Saturday, January 11, 2014

Is the Choice to Write Inherently Narcissistic?

Is the choice to write inherently narcissistic?

This is the question that is rolling around in my brain this morning. To be a successful writer, especially these days, requires an almost pathological commitment to time alone and to the belief that your own thoughts, ideas, stories and visions are not only worth recording for posterity but compelling, entertaining or important enough for other people to more than give a damn about - in fact, so magnificent that other people will spend money and time on them. Beyond this, it requires you to hold this conviction so firmly that you're willing to prioritize the time and effort spent on your writing over hundreds of other things demanding your time and energy.

Mind you, time and effort on writing encompasses more than the actual act of creating - planning, drafting, revising and editing. It also includes the time spent researching possible agents or publishers, submitting your work, or, if you're self-publishing, the time and energy needed to format, edit, track down artists, and launch kickstarter campaigns, not to mention the many and varied activities needed to market your work, self-published or otherwise. It requires time spent at conferences and workshops, whether as participant or presenter, and time spent with critique groups and time spent on twitter and in other online forums cultivating your digital platform. It requires you to believe that all of this deserves a full-tilt level of commitment because your words are just too damn good to languish in a drawer.

Furthermore, writers must read, voraciously, not just at bedtime. Think about the time it takes to read a book. Think about how many books you should read if you want to write. Think about how much has already been written. Let's face it - you could read every minute of every day and still not read even the smallest portion of books and stories already out there in the world. Therefore, to be a writer requires you on some level to believe your words are valuable enough to justify spending time on your work at the expense of reading some of the wonderful work already out there in the world, and that other people should also choose to spend time reading your words instead of someone else's. Doesn't that belief take a certain amount of self-importance?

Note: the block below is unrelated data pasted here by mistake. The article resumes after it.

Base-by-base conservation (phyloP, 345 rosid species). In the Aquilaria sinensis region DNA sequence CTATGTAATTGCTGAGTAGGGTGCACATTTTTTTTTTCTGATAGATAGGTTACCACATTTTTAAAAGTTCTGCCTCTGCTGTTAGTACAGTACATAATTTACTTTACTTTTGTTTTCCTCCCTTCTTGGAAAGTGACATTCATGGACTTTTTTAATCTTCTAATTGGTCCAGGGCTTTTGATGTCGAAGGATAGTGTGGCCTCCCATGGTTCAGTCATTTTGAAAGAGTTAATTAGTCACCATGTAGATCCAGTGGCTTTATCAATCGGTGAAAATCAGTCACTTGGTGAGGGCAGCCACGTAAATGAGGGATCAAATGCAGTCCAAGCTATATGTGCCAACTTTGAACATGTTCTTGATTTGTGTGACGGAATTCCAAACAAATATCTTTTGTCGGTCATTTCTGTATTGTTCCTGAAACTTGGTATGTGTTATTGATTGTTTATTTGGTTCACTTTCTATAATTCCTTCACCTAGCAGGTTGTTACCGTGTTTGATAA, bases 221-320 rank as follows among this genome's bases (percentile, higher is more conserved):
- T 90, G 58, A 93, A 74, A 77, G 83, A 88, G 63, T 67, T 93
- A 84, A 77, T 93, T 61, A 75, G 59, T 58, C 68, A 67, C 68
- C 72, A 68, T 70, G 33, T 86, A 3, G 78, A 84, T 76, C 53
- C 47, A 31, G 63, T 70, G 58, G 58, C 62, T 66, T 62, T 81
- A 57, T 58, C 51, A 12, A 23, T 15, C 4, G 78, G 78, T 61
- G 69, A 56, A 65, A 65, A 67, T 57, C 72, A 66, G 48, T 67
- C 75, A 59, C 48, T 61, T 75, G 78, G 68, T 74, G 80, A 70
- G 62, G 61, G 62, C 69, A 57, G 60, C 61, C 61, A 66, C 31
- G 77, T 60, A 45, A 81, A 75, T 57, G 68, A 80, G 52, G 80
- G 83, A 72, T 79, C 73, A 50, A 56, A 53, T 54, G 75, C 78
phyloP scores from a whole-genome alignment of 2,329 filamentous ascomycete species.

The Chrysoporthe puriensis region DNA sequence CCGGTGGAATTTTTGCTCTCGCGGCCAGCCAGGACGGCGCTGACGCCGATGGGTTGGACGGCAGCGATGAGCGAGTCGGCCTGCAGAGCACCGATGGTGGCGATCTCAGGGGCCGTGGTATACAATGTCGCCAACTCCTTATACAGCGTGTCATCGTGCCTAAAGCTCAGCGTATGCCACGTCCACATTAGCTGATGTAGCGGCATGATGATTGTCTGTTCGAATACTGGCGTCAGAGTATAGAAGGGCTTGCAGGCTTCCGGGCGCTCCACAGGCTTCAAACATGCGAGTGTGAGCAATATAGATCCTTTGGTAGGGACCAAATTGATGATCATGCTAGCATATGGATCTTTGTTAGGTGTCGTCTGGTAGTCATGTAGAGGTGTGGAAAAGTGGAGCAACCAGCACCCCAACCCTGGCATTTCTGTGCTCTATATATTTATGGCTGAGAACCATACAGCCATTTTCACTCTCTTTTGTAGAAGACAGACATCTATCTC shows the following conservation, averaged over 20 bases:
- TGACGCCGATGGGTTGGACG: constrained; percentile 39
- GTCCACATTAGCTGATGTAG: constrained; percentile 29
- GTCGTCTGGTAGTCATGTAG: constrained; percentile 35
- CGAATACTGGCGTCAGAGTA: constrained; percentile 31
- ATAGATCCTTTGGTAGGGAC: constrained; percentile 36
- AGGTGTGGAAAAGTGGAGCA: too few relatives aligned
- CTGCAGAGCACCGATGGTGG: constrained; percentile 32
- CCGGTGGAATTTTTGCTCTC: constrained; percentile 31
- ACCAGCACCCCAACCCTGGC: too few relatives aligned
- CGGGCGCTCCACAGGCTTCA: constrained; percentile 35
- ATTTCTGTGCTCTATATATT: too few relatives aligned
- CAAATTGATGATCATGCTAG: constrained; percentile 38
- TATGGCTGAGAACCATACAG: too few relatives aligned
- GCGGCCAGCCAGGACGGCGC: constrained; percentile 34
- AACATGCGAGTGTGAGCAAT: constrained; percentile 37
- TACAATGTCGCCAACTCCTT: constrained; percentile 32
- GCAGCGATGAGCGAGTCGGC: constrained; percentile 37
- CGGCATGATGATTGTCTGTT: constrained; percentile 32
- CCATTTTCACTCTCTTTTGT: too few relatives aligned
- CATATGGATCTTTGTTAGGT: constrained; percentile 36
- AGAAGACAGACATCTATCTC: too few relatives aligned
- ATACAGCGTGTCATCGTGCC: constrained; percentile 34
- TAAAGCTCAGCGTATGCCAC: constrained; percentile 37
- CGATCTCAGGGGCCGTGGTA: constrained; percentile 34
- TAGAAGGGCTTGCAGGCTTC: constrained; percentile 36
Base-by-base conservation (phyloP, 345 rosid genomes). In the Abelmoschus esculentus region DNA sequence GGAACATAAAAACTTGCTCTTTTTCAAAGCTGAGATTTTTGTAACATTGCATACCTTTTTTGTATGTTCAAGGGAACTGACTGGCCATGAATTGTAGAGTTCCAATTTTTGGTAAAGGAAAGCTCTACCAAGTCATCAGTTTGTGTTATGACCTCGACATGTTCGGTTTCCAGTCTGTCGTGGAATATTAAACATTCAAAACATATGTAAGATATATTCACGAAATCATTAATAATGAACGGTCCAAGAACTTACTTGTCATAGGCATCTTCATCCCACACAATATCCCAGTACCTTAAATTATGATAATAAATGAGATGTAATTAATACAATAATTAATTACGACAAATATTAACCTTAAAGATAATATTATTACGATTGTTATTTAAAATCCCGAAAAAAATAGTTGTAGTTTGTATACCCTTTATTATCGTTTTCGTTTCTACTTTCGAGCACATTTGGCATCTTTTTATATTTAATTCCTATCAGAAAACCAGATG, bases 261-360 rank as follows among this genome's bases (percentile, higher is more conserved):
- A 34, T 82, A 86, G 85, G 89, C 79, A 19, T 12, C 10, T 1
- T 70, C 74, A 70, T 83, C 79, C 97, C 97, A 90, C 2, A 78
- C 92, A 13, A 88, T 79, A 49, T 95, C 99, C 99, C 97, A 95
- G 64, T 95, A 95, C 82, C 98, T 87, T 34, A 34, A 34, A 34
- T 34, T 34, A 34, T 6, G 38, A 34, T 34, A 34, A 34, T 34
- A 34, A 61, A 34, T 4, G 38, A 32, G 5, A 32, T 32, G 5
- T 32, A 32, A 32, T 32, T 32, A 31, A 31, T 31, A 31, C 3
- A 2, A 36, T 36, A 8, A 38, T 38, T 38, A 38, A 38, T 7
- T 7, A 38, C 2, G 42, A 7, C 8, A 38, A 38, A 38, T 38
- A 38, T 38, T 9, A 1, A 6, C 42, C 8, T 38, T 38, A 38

Full disclosure - I believe there are things more important than my writing life. There are sacrifices I won't make for the sake of my writing. I love being a teacher. I won't short-change my students for the sake of my writing. I love my husband, and my friendships, and my health, none of which I am willing to sacrifice for my writing (or for my teaching, to be fair). Perhaps that relegates me automatically to the role of hobbyist, of "good" rather than "great". Where is the line between balance or moderation and apathy or mediocrity? If "great" requires placing myself and my own stories so far above others, perhaps I must let go of aspirations to greatness. Perhaps I already have. 

One might argue that the choice to write is the ultimate participation in the human community - the choice to dive into the great ongoing conversation of humanity, a conversation that spans time and place, crossing centuries and generations and continents, reaching back into the past and forward into the future. It is a show of faith in the inherent value of that conversation, of human thought and expression, of story. The Taoist part of my brain believes this is the wise view, the balanced view, the healthy view, the view that lets go of sales and publishing and the narcissistic side of writing and embraces an odd kind of humility. There is a humility in the notion that the words, the stories, the ideas are not your own to begin with, but belong instead to the collective human soul, and that the act of writing them and putting them out into the world is the true act of the writer. What happens after that is no longer writing. As Lao Tzu says, "Do your work and then step back."


  1. I like the idea that writers are 'extraverted solitaires,' as I think Antony Stores, calls them. That's better than "narcissistic," which I think misses the mark.

    1. I like that, David. I think it captures the tension between the two ideas I was wrestling with above. I think, also, I have to separate the act of writing from the effort to create a writing career - two very different animals.

  2. Anthony Storr.

    I always screw up his name.

  3. I wouldn't call myself a narcissist, but I do have narcissistic tendencies. That means someone might mistaken me for a narcissist if they didn't know me well. I think as long as I'm writing honestly, and not indulging my ego, then it's a healthy way to communicate with the world.

    Writing is therapeutic for me. I love to write out my thoughts and get them down where I can see them. Once I see my words and read them to myself, I understand a lot more about myself.

    There's nothing more fulfilling to me than to run into an old friend in a pub and have them say to me, "Oh my goodness! It's been such a long time. I love your blog. I can relate to so much of what you have to share."


Popular Posts